Those that are not used are excreted through urine.
Back to blood ketones
If we take our car analogy, most people want to know the mileage of their car. Trying to find the mileage of our ketone use is basically impossible, because all we can see is the gas tank.
Look at it this way: energy burned is our engine, the exhaust is our breath (some waste, some natural byproduct) urine is the carbon deposits (waste of sorts), blood ketones are the fuel tank. Let’s hypothetically say our car is running 24/7, and by some mechanism there is a way that gas is automatically being refilled. When we read our fuel tank and it says 1/2 tank, that’s like seeing our ketones at 1 m/mol.
All it means is there are still ketones available. We don’t know how much is going out because we don’t know much is coming in either. We can try and gather all the exhaust, waste, and try and subtract the difference between any changes in our “gas tank,” but that would still be somewhat inaccurate because there would be too many factors to consider how much energy is actually being used.
So what does that mean for measuring ketones? Don’t worry about it.
Your body naturally tries to find an equilibrium that is necessary to run efficiently. It doesn’t want to overproduce ketones and waste energy. So often you can see endurance runners that have been in ketosis for years that run miles each day have only .1 m/mol in their blood. That is because their body is using all of their ketones at a nearly equal rate that it is producing them. It doesn’t mean that their body isn’t using ketones, quite the contrary, they are constantly doing aerobic exercise so their body is constantly using the ketones.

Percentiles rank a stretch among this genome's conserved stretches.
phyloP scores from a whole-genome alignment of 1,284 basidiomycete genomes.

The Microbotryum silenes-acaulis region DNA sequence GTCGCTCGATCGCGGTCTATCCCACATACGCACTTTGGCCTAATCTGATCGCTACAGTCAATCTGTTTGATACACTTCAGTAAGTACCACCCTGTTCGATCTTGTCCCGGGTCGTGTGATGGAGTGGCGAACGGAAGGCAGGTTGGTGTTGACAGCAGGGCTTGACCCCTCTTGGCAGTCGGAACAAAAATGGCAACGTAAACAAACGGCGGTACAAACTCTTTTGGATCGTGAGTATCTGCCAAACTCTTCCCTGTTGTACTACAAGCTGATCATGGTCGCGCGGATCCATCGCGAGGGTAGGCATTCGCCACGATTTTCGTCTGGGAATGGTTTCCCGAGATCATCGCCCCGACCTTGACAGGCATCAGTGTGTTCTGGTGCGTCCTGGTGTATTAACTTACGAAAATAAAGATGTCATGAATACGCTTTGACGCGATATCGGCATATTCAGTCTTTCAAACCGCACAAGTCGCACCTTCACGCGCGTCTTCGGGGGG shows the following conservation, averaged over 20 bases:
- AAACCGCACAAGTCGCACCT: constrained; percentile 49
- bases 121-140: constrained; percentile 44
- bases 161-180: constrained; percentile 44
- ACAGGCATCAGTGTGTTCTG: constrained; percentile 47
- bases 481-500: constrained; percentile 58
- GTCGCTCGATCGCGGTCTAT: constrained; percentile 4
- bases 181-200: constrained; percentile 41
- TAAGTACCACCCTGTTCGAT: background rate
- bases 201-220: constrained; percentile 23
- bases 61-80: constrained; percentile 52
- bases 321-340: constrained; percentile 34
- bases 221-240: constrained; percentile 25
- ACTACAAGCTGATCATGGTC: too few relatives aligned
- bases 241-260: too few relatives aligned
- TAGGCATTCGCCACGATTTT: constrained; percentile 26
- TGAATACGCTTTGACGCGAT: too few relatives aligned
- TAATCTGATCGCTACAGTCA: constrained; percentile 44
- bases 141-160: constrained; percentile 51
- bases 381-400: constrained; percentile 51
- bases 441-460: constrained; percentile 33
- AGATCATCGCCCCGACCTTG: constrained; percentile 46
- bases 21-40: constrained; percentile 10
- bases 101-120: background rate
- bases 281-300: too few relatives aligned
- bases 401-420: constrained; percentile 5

You’ll also see people starting keto have higher amounts because their body is trying to produce more to give them energy, but their mitochondria are not yet adapted to using ketones, so there is some produced in excess.
Don’t bother with measuring ketones. There are very few reasons to measure them once you understand that carb reduction causes ketone production and use. A few examples I can think of is to find out how certain carb foods affect you, and I can see measuring ketone levels being useful if you’re incorporating exercise and trying to figure out where your limit of ketone use vs glycogen use lies. In fact, the more that you look at and measure specific exercise issues, the more measuring ketones becomes a necessity, as per the work of Volek and Phinney in particular.
Thanks for reading. I hope that everyone who is worried about their ketone levels can now keep calm and keto on.
It seems a few people are curious what we *should* be looking at for measuring ketones. IMO a cheap breathalyzer off eBay or Amazon (~$10 USD) should measure you pretty closely to what you need to know. I’ve been able to land in between .02-.05 consistently. Myself and a few other Ketogainers are working on comparing breath readings with blood readings. Hopefully we find consistency and then everyone can have a cheap, renewable way of measuring ketones that nobody can complain about being inaccurate.
Originally posted to reddit, copied because I am the author (/u/naonin)
Here’s the link if you’re interested in the discussion: https://www.reddit.com/r/keto/comments/1w8cbs/science_dont_fall_victim_to_ketone_envy_ever/
Edited by /u/darthluiggi